The Center for Pet Safety crash tests products — the organization has tested hundreds — and the top performers set the bar for the industry, which is largely unregulated, according to CPS. The organization then publish- es the safety standards. If the manufacturer voluntarily complies with that standard, their products are CPS certified.
Products that are CPS certified have the nonprofit’s logo. Pet parents can reach out to CPS if they have specific questions they’d like addressed.
“Those are the safest products on the market,” said Lindsey Wolko, CPS founder and CEO. “Right now, all we can say is that it will give your pet the best possible chance of survival.”
The program is voluntary, and CPS anticipates other brands vying for certification in 2017.
The following products recently received a 5-star crash test rating:
- Gunner G1 Intermediate Kennel with strength-rated anchor straps. (CPS used the performance of this product in testing as the baseline for its crate standard.)
- Sleepypod Clickit Sport Harness.
- Sleepypod Mobile Pet Bed with PPRS Handilock.
- Sleepypod Mini with PPRS Handilock
- Sleepypod Atom (the Sleepypod Air pet carrier has received a 4-star crash test rating.)
Lindsey advised that car barriers do not pre- vent ejection or escape in the case of a crash. CPS has also tested wire crates and, in its opinion, they should be considered “distraction prevention devices.” (See study on CPS website.) As for pet travel seats, CPS advised against them last year largely because of the “poor connection quality and that some brands were recommend- ing connection to the dog’s collar or walking harness.” Some brands are working on development to improve those items, and CPS will revisit the pet travel seat testing in the future.
NOTE: At this time CPS only certified harnesses for dogs who weigh up to 90 pounds.
More tips: best cars
One car brand comes out on top when it comes to making vehicles ideal for traveling with dogs: Subaru. “We love the Subaru products because they do think about the dog as the passenger,” Lindsey said. (Full disclosure: Subaru sponsored CPS testing in 2013 and 2015.)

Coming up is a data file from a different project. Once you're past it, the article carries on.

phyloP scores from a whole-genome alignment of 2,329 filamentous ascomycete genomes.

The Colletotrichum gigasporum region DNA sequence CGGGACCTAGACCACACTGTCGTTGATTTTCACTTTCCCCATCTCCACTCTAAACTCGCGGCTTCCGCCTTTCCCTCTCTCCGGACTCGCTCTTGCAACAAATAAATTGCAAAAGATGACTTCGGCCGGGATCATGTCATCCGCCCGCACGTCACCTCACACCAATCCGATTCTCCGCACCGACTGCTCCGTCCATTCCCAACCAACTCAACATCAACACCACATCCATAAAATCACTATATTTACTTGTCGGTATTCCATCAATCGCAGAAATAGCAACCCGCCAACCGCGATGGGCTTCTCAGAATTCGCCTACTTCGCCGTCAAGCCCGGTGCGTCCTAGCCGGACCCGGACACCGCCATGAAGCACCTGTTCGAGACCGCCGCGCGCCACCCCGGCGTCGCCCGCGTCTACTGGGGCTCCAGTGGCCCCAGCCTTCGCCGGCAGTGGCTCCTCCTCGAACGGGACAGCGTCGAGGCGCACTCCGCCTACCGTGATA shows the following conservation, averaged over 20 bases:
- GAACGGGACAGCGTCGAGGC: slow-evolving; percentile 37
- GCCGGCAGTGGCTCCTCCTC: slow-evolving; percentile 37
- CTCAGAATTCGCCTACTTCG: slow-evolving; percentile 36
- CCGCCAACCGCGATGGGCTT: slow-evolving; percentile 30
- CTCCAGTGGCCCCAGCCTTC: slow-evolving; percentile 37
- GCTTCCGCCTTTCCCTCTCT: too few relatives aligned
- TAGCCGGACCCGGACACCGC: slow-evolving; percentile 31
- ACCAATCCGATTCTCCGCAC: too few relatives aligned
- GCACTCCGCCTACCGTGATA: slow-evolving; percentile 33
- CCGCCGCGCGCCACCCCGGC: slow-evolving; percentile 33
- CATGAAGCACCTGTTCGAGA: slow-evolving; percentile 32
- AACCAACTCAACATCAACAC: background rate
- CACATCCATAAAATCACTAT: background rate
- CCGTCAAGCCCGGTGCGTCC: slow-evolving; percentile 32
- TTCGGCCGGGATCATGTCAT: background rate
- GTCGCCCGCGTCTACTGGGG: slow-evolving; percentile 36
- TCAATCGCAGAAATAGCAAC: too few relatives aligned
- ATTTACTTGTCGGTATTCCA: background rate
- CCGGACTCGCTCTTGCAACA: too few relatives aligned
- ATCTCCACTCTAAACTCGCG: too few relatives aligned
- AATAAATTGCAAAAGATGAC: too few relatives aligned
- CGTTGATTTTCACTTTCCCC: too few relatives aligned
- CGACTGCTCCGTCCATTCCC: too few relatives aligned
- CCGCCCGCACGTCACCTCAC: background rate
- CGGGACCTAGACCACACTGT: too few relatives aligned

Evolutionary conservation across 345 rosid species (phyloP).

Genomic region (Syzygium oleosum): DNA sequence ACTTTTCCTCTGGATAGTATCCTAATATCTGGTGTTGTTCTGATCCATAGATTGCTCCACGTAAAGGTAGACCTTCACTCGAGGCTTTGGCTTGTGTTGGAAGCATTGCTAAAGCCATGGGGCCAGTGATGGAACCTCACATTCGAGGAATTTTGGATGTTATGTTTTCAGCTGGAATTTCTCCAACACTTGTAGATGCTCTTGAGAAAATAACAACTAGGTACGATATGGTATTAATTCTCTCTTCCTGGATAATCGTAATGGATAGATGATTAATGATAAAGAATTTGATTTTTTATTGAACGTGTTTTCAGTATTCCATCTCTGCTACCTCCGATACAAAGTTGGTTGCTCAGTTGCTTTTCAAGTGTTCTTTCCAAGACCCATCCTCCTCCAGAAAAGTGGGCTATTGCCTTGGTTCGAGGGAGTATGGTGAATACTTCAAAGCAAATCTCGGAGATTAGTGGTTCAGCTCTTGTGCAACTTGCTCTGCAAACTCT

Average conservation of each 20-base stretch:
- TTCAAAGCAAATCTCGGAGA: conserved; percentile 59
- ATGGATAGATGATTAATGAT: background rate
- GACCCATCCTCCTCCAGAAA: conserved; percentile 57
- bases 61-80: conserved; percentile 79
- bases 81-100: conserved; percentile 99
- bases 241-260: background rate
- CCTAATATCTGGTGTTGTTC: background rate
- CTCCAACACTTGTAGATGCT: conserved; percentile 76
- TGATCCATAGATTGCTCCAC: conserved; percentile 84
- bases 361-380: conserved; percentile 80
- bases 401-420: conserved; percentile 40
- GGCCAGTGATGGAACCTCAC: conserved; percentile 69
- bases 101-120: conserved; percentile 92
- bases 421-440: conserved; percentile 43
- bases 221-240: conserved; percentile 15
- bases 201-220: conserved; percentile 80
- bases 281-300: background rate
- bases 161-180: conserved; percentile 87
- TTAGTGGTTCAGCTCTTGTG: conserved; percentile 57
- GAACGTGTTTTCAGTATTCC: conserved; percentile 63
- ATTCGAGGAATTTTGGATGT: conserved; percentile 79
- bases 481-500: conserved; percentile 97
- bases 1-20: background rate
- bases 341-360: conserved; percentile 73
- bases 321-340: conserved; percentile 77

Brian Moody, the executive editor of online auto marketplace Autotrader, also recommends Subaru to pet owners.
Other car tips: He suggested searching for cars that have enough cargo space to accommodate a crate. His organization recommends SUVs, station wagons, and sport utility vehicles. Two seaters are a no-go here.
When it comes to specific makes and models, Brian recom- mended the following:
- Subaru Forester
- Jeep Cherokee
- Chrysler Pacifica
- Volvo XC90
- 2017 Honda CVR
Jennifer Burklow, a copy editor with Cars.com who covers pet travel safety for the online auto marketplace, suggested that pet owners looking to crate their dogs buy cars with the metal hooks or anchor points attached to the back of the car so you can properly secure the crate. The industry term for this is “strength-rated cargo tie-down.”
Try searching for a car that makes it easy for the dogs to get in and out. “Low jump-in heights at the back of the vehicle, especially if you’re getting an SUV,” Jennifer said. “If it’s really high off the ground, that becomes an issue as dogs get older.”
Jennifer also recommended getting a car with a back door that opens to at least 180 degrees. That will make it easier for you to get a crate in the vehicle or use a ramp to help your dog get in and out of the car.
“Take your crates with and see if they’ll fit,” she said. Feel free to bring your harness to ensure those will work with the model you’re considering.
Lindsey said that seats that fold flat will give crate users the most stability and space.
Lindsey and Brian told us to search for cars that have air vents in the cargo area to ensure your dog is comfortable.
If you’re not in the market for a new car, don’t fret.
“Most cars can be outfitted in such a way to make it somewhat safe,” Brian said.